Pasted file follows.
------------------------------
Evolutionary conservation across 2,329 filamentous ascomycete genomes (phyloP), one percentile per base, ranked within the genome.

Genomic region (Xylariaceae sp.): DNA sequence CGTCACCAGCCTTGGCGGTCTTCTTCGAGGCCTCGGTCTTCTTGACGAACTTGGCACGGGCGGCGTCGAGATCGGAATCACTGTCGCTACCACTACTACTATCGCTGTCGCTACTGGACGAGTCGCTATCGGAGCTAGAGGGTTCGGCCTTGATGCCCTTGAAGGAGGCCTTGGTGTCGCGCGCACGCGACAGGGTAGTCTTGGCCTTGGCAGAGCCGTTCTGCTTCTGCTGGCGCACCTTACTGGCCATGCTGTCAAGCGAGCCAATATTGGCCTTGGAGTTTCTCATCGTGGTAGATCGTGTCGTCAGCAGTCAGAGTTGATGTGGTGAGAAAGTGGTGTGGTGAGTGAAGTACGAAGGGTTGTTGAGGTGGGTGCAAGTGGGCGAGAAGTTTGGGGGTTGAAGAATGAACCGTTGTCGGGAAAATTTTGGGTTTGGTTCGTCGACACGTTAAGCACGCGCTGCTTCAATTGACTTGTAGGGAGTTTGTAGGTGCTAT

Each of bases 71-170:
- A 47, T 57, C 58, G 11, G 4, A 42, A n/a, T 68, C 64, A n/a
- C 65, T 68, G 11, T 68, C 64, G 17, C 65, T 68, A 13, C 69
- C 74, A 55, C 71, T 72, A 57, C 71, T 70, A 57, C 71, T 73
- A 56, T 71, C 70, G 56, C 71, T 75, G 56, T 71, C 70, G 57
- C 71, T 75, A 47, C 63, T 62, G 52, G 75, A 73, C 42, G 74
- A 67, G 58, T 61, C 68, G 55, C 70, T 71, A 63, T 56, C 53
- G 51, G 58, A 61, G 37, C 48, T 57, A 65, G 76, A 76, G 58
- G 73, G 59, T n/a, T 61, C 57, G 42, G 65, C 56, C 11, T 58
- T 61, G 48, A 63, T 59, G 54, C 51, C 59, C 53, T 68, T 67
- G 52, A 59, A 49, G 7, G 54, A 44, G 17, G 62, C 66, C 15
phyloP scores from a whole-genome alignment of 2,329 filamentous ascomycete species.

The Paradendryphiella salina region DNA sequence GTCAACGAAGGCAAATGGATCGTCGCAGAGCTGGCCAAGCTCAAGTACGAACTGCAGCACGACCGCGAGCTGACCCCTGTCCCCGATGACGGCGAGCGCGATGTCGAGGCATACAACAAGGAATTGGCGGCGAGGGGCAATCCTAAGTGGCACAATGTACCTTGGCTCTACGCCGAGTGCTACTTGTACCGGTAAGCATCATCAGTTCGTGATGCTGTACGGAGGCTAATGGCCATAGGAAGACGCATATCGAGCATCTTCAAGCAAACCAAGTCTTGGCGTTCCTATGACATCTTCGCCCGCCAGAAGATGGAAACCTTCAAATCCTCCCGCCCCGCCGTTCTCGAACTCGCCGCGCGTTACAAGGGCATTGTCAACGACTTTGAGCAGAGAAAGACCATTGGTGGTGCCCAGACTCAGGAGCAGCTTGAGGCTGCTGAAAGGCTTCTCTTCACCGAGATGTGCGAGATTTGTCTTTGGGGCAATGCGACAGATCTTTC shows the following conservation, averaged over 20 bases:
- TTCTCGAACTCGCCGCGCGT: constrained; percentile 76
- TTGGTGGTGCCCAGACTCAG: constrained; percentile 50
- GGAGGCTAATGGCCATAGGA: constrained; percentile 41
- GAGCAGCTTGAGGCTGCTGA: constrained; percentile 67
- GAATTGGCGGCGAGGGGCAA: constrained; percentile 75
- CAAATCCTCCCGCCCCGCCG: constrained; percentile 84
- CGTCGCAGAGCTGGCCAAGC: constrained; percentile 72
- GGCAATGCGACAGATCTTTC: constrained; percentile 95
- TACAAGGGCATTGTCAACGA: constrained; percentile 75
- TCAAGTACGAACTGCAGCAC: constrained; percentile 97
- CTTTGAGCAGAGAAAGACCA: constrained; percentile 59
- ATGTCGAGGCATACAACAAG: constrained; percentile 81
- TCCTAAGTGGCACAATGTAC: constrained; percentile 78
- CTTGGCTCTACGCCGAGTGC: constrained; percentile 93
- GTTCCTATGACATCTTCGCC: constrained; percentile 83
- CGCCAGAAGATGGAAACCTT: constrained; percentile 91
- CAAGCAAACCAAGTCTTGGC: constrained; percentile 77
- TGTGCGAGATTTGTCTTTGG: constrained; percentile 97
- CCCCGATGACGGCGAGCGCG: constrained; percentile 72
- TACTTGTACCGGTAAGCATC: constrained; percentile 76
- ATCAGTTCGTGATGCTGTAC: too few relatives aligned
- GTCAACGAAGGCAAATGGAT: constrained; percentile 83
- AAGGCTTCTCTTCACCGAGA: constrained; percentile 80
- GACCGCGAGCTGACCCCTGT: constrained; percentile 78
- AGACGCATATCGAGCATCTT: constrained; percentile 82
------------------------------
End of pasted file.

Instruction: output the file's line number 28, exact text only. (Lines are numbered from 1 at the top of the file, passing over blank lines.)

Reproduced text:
- TCCTAAGTGGCACAATGTAC: constrained; percentile 78